The study offers three major findings. Firstly, female-headed households in Zimbabwe are more prone to food and nutrition insecurity after controlling for major confounding variables. Secondly, in light of the high vulnerability to food and nutrition insecurity, vis-à-vis male-headed households, female-headed households are more likely to use consumption-based coping strategies, but not livelihoods-based coping strategies. Finally, in terms of gender heterogeneity in the correlation of household usage of coping strategies when confronted with food and nutrition insecurity, female-headed households are less likely to employ livelihoods-based coping strategies but not in respect of consumption-based coping strategies than their male counterparts.

The next section of this paper reviews the relevant literature and outlines hypotheses to be examined in this study. The ‘Methods’ section details the methods employed in the study, whilst the ‘Discussion’ section provides a discussion of the results. Finally, the ‘Conclusion and policy recommendations’ section concludes.

Literature review and hypotheses

In comparison to their male counterparts, female household heads and women, in general, have different observable and unobservable demographic and socio-economic conditions (Croson and Gneezy 2009; Fletschner and Carter 2008; Fletschner et al. 2010; Gneezy and Rustichini 2004; Kairiza et al. 2017; Powell and Ansic 1997; Reevy and Maslach 2001). Concomitant to differences in observable and unobservable demographic and socio-economic conditions are gender differences in agricultural productivity and food and nutrition insecurity vulnerability (Horrell and Krishnan 2007; King-Dejardin and Owens 2009; Klasen et al. 2015; Peterman et al. 2010; Quisumbing 1996; Quisumbing and McClafferty 2006; Quisumbing and Pandolfelli 2009). The reports by FAO (2010, 2011) note that women and girls are overrepresented amongst the population of people who food and nutrition insecure worldwide. In this background, the following hypothesis linking the food and nutrition insecurity status of the household and the gender of the household head is proposed:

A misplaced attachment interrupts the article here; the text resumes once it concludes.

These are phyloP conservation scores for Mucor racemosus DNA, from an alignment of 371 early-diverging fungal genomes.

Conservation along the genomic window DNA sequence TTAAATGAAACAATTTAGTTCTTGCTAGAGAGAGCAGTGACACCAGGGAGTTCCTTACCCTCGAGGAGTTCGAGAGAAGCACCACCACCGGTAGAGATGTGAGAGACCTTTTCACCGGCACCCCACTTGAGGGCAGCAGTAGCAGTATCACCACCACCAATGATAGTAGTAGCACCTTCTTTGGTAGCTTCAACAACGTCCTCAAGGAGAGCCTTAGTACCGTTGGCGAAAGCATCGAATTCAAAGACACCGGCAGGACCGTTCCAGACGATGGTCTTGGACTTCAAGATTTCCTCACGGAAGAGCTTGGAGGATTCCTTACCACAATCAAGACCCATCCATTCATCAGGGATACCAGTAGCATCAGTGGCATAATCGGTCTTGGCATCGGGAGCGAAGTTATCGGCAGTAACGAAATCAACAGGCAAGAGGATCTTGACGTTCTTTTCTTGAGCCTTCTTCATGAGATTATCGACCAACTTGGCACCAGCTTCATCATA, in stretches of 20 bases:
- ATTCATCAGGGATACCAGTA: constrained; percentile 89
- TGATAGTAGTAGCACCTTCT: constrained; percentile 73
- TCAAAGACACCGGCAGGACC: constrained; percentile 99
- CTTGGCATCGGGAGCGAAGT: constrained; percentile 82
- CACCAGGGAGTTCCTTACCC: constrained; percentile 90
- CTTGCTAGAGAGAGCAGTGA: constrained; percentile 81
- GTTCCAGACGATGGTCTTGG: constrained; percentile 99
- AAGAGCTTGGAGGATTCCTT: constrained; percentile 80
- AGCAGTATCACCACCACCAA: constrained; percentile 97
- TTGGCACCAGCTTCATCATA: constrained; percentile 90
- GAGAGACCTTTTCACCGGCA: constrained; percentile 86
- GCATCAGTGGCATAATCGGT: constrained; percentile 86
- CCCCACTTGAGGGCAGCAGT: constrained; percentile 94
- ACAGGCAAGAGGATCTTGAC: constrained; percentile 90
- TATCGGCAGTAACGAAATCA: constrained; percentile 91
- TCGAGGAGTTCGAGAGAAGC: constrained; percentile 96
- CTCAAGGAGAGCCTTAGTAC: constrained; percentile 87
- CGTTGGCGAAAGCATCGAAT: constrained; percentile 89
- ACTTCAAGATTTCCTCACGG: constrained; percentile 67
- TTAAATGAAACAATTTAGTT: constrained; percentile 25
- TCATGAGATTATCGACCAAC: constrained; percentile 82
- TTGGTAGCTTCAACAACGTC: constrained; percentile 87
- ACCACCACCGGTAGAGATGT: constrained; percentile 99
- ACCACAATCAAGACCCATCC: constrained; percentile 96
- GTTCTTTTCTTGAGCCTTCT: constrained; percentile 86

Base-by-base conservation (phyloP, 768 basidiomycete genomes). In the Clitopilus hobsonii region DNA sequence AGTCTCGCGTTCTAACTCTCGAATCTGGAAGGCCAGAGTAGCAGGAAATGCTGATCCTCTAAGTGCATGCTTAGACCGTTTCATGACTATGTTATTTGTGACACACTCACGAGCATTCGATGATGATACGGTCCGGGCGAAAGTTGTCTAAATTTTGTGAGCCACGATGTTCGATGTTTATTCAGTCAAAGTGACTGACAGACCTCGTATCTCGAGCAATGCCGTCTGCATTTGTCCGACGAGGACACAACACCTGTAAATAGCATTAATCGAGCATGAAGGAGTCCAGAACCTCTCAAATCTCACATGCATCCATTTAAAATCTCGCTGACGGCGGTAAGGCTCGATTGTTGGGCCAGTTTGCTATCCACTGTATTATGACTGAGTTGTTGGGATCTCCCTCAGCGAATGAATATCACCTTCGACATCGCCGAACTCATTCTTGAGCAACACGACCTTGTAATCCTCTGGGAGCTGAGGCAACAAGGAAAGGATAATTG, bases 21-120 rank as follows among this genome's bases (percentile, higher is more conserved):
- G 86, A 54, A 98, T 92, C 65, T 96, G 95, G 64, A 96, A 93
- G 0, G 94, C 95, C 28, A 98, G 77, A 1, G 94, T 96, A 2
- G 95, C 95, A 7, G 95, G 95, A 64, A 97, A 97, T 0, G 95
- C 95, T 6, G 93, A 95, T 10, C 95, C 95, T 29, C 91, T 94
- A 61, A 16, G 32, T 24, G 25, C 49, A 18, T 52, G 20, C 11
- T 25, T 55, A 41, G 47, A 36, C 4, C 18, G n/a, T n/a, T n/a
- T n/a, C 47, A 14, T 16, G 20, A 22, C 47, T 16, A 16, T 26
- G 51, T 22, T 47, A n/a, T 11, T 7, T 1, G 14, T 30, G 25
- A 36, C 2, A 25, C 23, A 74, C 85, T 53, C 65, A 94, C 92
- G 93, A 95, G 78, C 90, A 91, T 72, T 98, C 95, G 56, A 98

Hypothesis 1

Female-headed households are more likely to be food and nutrition insecure than male-headed households.

When confronted by food and nutrition insecurity, households employ strategies to weather the insecurity (Dercon and Krishnan 1999; Fafchamps et al. 1998; Gupta et al. 2015). There are two types of strategies engaged by households to cope with food insecurity which are consumption-based and livelihoods-based coping strategies. Consumption-based coping strategies involve short-term adjustments of food consumption patterns, whereas livelihoods-based coping strategies involve long-term adjustments of income earning or food production patterns, as well one-off responses such as sale of durable assets (Christiaensen and Boisvert 2000; Coates et al. 2006; Maxwell and Caldwell 2008; Maxwell et al. 1999).

The role of food preparation and distribution is largely carried out by women in Zimbabwe. In light of food and nutrition insecurity, it is therefore easier for women and female household heads to engage in short-term adjustments of consumption patterns such as controlling the food portion size and food rationing or consumption of less preferred foods (Günther and Harttgen 2009; Skoufias and Quisumbing 2005). In view of the mentioned higher propensity to use short-term consumption-based coping strategies, the following hypothesis connecting the gender of the household head and the adoption of consumption-based coping strategies is suggested.